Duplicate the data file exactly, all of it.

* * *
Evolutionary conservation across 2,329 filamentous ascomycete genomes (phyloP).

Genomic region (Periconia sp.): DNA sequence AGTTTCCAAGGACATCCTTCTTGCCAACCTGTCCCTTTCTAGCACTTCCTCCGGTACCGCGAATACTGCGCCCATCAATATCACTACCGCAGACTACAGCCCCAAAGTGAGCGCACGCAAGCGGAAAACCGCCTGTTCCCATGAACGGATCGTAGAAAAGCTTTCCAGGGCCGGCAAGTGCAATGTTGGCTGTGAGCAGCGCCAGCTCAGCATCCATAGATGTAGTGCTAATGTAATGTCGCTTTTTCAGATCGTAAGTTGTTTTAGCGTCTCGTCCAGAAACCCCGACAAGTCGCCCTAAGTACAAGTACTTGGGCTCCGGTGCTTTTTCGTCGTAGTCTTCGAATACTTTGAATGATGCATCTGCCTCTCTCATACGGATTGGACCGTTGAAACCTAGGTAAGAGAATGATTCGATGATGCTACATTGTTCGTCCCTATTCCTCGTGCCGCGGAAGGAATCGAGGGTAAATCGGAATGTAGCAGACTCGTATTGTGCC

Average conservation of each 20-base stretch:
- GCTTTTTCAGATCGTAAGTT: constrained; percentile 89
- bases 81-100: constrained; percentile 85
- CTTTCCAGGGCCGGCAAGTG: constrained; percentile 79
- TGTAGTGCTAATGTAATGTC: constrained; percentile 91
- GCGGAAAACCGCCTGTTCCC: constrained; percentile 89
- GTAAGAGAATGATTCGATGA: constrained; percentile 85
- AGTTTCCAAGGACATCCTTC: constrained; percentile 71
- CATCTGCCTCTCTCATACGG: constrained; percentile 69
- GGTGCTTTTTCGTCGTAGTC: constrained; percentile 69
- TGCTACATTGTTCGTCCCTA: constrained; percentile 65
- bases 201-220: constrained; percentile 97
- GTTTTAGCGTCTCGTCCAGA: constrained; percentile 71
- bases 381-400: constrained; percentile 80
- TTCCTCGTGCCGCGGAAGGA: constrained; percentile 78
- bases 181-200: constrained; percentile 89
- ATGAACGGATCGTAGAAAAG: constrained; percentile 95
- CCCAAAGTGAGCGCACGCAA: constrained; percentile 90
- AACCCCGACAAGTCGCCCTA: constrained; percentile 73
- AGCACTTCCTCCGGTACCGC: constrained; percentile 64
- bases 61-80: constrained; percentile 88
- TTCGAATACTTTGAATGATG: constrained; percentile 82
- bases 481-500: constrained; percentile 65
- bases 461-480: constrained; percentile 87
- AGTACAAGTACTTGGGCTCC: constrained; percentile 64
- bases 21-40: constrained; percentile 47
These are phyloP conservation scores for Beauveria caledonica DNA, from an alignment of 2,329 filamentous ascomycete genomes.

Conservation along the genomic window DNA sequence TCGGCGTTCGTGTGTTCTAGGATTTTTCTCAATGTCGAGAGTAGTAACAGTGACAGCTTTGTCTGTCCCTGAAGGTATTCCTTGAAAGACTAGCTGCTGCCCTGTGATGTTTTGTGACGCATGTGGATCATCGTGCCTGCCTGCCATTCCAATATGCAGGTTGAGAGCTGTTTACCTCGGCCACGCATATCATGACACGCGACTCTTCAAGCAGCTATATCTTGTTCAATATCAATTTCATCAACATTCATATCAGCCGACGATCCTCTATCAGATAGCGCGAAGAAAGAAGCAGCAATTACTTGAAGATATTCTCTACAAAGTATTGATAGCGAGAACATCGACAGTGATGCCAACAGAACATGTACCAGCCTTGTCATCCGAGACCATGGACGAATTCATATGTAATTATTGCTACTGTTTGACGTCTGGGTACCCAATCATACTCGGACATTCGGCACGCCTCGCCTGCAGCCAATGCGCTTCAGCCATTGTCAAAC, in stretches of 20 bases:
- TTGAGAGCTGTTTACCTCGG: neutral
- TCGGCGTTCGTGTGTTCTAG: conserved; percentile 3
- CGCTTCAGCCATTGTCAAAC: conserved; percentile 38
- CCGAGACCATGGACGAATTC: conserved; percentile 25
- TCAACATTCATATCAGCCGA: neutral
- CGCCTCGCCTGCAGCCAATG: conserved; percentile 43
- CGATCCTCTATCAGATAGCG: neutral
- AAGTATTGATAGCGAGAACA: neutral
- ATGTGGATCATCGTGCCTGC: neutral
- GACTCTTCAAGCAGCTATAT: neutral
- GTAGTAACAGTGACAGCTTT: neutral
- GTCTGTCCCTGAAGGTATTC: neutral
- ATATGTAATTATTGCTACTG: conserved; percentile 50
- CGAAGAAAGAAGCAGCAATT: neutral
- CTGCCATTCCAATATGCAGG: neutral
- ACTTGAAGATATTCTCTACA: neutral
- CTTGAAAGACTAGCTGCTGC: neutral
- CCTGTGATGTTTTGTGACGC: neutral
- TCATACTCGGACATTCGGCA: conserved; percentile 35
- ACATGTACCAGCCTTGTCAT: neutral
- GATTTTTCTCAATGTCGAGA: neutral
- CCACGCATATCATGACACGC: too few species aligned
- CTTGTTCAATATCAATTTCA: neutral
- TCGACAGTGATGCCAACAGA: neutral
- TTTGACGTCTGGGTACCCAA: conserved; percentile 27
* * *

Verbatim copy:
Evolutionary conservation across 2,329 filamentous ascomycete genomes (phyloP).

Genomic region (Periconia sp.): DNA sequence AGTTTCCAAGGACATCCTTCTTGCCAACCTGTCCCTTTCTAGCACTTCCTCCGGTACCGCGAATACTGCGCCCATCAATATCACTACCGCAGACTACAGCCCCAAAGTGAGCGCACGCAAGCGGAAAACCGCCTGTTCCCATGAACGGATCGTAGAAAAGCTTTCCAGGGCCGGCAAGTGCAATGTTGGCTGTGAGCAGCGCCAGCTCAGCATCCATAGATGTAGTGCTAATGTAATGTCGCTTTTTCAGATCGTAAGTTGTTTTAGCGTCTCGTCCAGAAACCCCGACAAGTCGCCCTAAGTACAAGTACTTGGGCTCCGGTGCTTTTTCGTCGTAGTCTTCGAATACTTTGAATGATGCATCTGCCTCTCTCATACGGATTGGACCGTTGAAACCTAGGTAAGAGAATGATTCGATGATGCTACATTGTTCGTCCCTATTCCTCGTGCCGCGGAAGGAATCGAGGGTAAATCGGAATGTAGCAGACTCGTATTGTGCC

Average conservation of each 20-base stretch:
- GCTTTTTCAGATCGTAAGTT: constrained; percentile 89
- bases 81-100: constrained; percentile 85
- CTTTCCAGGGCCGGCAAGTG: constrained; percentile 79
- TGTAGTGCTAATGTAATGTC: constrained; percentile 91
- GCGGAAAACCGCCTGTTCCC: constrained; percentile 89
- GTAAGAGAATGATTCGATGA: constrained; percentile 85
- AGTTTCCAAGGACATCCTTC: constrained; percentile 71
- CATCTGCCTCTCTCATACGG: constrained; percentile 69
- GGTGCTTTTTCGTCGTAGTC: constrained; percentile 69
- TGCTACATTGTTCGTCCCTA: constrained; percentile 65
- bases 201-220: constrained; percentile 97
- GTTTTAGCGTCTCGTCCAGA: constrained; percentile 71
- bases 381-400: constrained; percentile 80
- TTCCTCGTGCCGCGGAAGGA: constrained; percentile 78
- bases 181-200: constrained; percentile 89
- ATGAACGGATCGTAGAAAAG: constrained; percentile 95
- CCCAAAGTGAGCGCACGCAA: constrained; percentile 90
- AACCCCGACAAGTCGCCCTA: constrained; percentile 73
- AGCACTTCCTCCGGTACCGC: constrained; percentile 64
- bases 61-80: constrained; percentile 88
- TTCGAATACTTTGAATGATG: constrained; percentile 82
- bases 481-500: constrained; percentile 65
- bases 461-480: constrained; percentile 87
- AGTACAAGTACTTGGGCTCC: constrained; percentile 64
- bases 21-40: constrained; percentile 47
These are phyloP conservation scores for Beauveria caledonica DNA, from an alignment of 2,329 filamentous ascomycete genomes.

Conservation along the genomic window DNA sequence TCGGCGTTCGTGTGTTCTAGGATTTTTCTCAATGTCGAGAGTAGTAACAGTGACAGCTTTGTCTGTCCCTGAAGGTATTCCTTGAAAGACTAGCTGCTGCCCTGTGATGTTTTGTGACGCATGTGGATCATCGTGCCTGCCTGCCATTCCAATATGCAGGTTGAGAGCTGTTTACCTCGGCCACGCATATCATGACACGCGACTCTTCAAGCAGCTATATCTTGTTCAATATCAATTTCATCAACATTCATATCAGCCGACGATCCTCTATCAGATAGCGCGAAGAAAGAAGCAGCAATTACTTGAAGATATTCTCTACAAAGTATTGATAGCGAGAACATCGACAGTGATGCCAACAGAACATGTACCAGCCTTGTCATCCGAGACCATGGACGAATTCATATGTAATTATTGCTACTGTTTGACGTCTGGGTACCCAATCATACTCGGACATTCGGCACGCCTCGCCTGCAGCCAATGCGCTTCAGCCATTGTCAAAC, in stretches of 20 bases:
- TTGAGAGCTGTTTACCTCGG: neutral
- TCGGCGTTCGTGTGTTCTAG: conserved; percentile 3
- CGCTTCAGCCATTGTCAAAC: conserved; percentile 38
- CCGAGACCATGGACGAATTC: conserved; percentile 25
- TCAACATTCATATCAGCCGA: neutral
- CGCCTCGCCTGCAGCCAATG: conserved; percentile 43
- CGATCCTCTATCAGATAGCG: neutral
- AAGTATTGATAGCGAGAACA: neutral
- ATGTGGATCATCGTGCCTGC: neutral
- GACTCTTCAAGCAGCTATAT: neutral
- GTAGTAACAGTGACAGCTTT: neutral
- GTCTGTCCCTGAAGGTATTC: neutral
- ATATGTAATTATTGCTACTG: conserved; percentile 50
- CGAAGAAAGAAGCAGCAATT: neutral
- CTGCCATTCCAATATGCAGG: neutral
- ACTTGAAGATATTCTCTACA: neutral
- CTTGAAAGACTAGCTGCTGC: neutral
- CCTGTGATGTTTTGTGACGC: neutral
- TCATACTCGGACATTCGGCA: conserved; percentile 35
- ACATGTACCAGCCTTGTCAT: neutral
- GATTTTTCTCAATGTCGAGA: neutral
- CCACGCATATCATGACACGC: too few species aligned
- CTTGTTCAATATCAATTTCA: neutral
- TCGACAGTGATGCCAACAGA: neutral
- TTTGACGTCTGGGTACCCAA: conserved; percentile 27